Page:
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Segregation and Black Political Efficacy

Author

Listed:
  • Elizabeth Oltmans Ananat
  • Ebonya L. Washington

Abstract

The impact of segregation on Black political efficacy is theoretically ambiguous. On one hand, increased contact among Blacks in more segregated areas may mean that Blacks are better able to coordinate political behavior. On the other hand, lesser contact with non-Blacks may mean that Blacks have less political influence over voters of other races. As for non-Blacks, inter-group conflict theory suggests that greater contact yields greater conflict between the groups while inter-group contact theory suggests exactly the reverse. We investigate this question empirically. We find that exogenous increases in segregation lead to decreases in Black civic efficacy, as measured by an ability to elect Representatives who vote liberally and more specifically in favor of legislation that is favored by Blacks. This tendency for Representatives from more segregated MSAs to vote more conservatively arises in spite of the fact that Blacks in more segregated areas hold more liberal political views than do Blacks in less segregated locales. We find evidence that this decrease in efficacy is driven by more conservative attitudes amongst non-Blacks in more segregated areas.

Suggested Citation

  • Elizabeth Oltmans Ananat & Ebonya L. Washington, 2007. "Segregation and Black Political Efficacy," NBER Working Papers 13606, National Bureau of Economic Research, Inc.
  • Handle: RePEc:nbr:nberwo:13606
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    File URL: http://www.nber.org/papers/w13606.pdf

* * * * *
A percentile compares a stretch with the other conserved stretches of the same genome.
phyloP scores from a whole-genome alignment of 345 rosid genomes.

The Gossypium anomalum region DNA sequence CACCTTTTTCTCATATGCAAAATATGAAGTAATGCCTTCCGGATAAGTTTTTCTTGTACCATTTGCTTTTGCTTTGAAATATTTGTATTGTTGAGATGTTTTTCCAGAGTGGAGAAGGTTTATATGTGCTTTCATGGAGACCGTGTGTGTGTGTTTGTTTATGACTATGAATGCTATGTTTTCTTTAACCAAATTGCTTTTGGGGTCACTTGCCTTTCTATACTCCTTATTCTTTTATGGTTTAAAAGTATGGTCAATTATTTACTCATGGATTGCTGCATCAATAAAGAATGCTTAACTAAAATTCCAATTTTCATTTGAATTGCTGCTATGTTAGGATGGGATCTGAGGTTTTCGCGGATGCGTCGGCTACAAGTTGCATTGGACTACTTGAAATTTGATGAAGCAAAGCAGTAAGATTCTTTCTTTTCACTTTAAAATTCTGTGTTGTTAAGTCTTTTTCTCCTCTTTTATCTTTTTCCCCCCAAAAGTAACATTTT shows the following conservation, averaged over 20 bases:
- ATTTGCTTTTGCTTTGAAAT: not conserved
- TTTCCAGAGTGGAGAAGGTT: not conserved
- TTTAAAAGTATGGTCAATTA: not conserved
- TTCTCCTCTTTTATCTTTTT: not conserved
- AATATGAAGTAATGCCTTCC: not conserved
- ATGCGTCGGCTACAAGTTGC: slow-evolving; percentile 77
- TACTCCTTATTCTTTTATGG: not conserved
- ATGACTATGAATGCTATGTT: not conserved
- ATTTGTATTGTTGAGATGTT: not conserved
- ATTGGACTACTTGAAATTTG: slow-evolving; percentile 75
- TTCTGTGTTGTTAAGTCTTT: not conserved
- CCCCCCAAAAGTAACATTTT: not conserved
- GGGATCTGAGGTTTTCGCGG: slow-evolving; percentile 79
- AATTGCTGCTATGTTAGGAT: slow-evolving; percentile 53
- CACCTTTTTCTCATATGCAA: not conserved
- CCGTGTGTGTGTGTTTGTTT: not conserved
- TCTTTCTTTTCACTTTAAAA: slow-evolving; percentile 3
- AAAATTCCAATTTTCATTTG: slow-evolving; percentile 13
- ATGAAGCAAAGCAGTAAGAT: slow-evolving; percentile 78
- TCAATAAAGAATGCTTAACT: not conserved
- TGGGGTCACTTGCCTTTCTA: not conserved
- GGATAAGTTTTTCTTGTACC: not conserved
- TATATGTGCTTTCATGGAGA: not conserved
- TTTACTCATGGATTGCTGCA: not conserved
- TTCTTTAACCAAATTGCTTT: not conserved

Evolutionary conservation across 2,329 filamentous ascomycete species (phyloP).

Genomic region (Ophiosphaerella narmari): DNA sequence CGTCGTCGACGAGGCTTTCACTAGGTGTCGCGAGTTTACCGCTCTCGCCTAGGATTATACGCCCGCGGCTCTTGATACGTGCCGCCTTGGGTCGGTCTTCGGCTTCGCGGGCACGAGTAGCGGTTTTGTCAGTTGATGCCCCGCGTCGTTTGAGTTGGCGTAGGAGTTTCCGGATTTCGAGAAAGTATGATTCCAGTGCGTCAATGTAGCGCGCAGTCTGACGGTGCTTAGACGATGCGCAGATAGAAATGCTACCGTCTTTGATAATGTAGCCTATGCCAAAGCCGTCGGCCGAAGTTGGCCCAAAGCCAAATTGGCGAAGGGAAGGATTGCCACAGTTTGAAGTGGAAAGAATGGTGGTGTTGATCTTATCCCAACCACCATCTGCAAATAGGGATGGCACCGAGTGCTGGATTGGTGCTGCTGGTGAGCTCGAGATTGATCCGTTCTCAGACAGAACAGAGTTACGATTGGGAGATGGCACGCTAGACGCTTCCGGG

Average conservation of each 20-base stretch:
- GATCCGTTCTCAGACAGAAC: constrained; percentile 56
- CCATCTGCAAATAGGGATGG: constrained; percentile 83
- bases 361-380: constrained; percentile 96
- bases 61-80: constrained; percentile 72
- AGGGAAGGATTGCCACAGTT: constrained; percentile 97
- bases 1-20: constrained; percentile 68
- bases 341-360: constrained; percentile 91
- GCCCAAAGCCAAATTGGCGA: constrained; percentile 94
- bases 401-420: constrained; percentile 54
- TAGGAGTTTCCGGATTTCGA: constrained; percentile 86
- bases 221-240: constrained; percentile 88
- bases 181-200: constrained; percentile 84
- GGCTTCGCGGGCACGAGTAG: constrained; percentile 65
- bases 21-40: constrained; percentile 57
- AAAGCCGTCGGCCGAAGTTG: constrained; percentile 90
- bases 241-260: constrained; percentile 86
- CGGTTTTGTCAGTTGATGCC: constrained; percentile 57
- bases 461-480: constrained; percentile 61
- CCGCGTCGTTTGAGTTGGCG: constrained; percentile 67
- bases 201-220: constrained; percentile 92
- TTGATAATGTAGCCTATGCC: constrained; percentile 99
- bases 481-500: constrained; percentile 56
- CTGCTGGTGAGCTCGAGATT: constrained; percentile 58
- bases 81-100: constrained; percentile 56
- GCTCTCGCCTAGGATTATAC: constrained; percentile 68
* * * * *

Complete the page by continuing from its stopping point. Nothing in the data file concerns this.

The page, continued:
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    References listed on IDEAS

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    1. Washington, Ebonya, 2006. "How Black Candidates Affect Voter Turnout," Working Papers 16, Yale University, Department of Economics.
    2. David M. Cutler & Edward L. Glaeser & Jacob L. Vigdor, 1999. "The Rise and Decline of the American Ghetto," Journal of Political Economy, University of Chicago Press, vol. 107(3), pages 455-506, June.
    3. repec:cup:apsrev:v:90:y:1996:i:04:p:794-812_20 is not listed on IDEAS
    4. Ebonya Washington, 2006. "How Black Candidates Affect Voter Turnout," The Quarterly Journal of Economics, Oxford University Press, vol. 121(3), pages 973-998.
    5. Stephen Coate & Michael Conlin, 2004. "A Group Rule–Utilitarian Approach to Voter Turnout: Theory and Evidence," American Economic Review, American Economic Association, vol. 94(5), pages 1476-1504, December.
    6. Ebonya Washington, 2006. "How Black Candidates Affect Voter Turnout," NBER Working Papers 11915, National Bureau of Economic Research, Inc.
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    Cited by:

    1. Robert Bifulco & Delia Furtado & Stephen L. Ross, 2009. "Why Are Ghettos Bad? Examining the Role of the Metropolitan Educational Environment," Working papers 2009-30, University of Connecticut, Department of Economics.

    More about this item

    JEL classification:

    • D72 - Microeconomics - - Analysis of Collective Decision-Making - - - Political Processes: Rent-seeking, Lobbying, Elections, Legislatures, and Voting Behavior
    • J15 - Labor and Demographic Economics - - Demographic Economics - - - Economics of Minorities, Races, Indigenous Peoples, and Immigrants; Non-labor Discrimination

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